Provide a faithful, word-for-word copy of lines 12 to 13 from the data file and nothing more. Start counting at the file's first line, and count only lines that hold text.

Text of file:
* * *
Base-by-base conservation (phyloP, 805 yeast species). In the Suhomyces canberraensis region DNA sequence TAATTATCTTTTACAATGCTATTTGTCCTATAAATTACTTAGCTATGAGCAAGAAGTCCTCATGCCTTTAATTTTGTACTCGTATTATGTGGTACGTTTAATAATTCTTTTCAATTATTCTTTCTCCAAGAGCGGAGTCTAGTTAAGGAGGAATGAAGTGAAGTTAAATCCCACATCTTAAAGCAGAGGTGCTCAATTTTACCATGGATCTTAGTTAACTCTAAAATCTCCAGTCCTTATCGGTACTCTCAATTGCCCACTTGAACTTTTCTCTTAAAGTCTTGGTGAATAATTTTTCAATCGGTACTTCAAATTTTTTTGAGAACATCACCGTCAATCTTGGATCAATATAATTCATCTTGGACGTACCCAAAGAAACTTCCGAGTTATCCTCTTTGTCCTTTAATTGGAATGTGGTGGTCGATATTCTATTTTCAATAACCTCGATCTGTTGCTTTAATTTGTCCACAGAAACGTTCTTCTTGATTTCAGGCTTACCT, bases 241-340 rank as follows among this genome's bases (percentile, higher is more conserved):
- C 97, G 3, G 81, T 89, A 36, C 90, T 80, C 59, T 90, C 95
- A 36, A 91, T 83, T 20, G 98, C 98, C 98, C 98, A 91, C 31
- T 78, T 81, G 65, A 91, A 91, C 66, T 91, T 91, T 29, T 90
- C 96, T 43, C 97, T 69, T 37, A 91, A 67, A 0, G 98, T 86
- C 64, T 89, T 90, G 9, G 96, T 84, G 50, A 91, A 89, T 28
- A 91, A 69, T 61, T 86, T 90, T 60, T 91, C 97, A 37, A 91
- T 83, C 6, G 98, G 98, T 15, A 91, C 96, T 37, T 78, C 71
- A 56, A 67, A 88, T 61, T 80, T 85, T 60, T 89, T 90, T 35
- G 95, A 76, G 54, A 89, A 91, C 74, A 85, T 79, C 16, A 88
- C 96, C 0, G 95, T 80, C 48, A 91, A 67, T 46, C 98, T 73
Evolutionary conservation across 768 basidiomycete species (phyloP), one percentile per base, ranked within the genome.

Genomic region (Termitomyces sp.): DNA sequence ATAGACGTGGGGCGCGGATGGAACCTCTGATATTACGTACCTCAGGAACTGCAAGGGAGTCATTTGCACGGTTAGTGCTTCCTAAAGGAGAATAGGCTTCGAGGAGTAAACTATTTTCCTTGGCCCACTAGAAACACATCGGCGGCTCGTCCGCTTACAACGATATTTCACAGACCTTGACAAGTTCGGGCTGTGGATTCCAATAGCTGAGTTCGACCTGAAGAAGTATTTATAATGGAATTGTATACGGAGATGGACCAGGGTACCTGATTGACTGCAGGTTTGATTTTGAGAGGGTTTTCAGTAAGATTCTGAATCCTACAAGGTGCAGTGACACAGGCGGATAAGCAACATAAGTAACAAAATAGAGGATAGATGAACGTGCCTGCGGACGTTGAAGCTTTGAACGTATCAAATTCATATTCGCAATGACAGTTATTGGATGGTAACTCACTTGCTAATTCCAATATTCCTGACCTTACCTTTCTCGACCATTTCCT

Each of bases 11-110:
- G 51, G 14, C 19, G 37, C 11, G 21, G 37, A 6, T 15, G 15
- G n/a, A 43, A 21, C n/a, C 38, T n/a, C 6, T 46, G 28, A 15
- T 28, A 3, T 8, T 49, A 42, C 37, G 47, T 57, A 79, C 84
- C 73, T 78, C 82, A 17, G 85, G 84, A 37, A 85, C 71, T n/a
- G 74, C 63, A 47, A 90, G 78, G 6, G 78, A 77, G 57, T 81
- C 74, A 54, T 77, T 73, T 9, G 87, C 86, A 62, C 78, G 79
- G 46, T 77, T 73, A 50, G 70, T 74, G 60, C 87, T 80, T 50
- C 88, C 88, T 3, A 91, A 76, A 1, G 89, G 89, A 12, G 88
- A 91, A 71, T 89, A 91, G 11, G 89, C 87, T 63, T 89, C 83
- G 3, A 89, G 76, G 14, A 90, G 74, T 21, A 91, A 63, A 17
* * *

Evolutionary conservation across 768 basidiomycete species (phyloP), one percentile per base, ranked within the genome.

Genomic region (Termitomyces sp.): DNA sequence ATAGACGTGGGGCGCGGATGGAACCTCTGATATTACGTACCTCAGGAACTGCAAGGGAGTCATTTGCACGGTTAGTGCTTCCTAAAGGAGAATAGGCTTCGAGGAGTAAACTATTTTCCTTGGCCCACTAGAAACACATCGGCGGCTCGTCCGCTTACAACGATATTTCACAGACCTTGACAAGTTCGGGCTGTGGATTCCAATAGCTGAGTTCGACCTGAAGAAGTATTTATAATGGAATTGTATACGGAGATGGACCAGGGTACCTGATTGACTGCAGGTTTGATTTTGAGAGGGTTTTCAGTAAGATTCTGAATCCTACAAGGTGCAGTGACACAGGCGGATAAGCAACATAAGTAACAAAATAGAGGATAGATGAACGTGCCTGCGGACGTTGAAGCTTTGAACGTATCAAATTCATATTCGCAATGACAGTTATTGGATGGTAACTCACTTGCTAATTCCAATATTCCTGACCTTACCTTTCTCGACCATTTCCT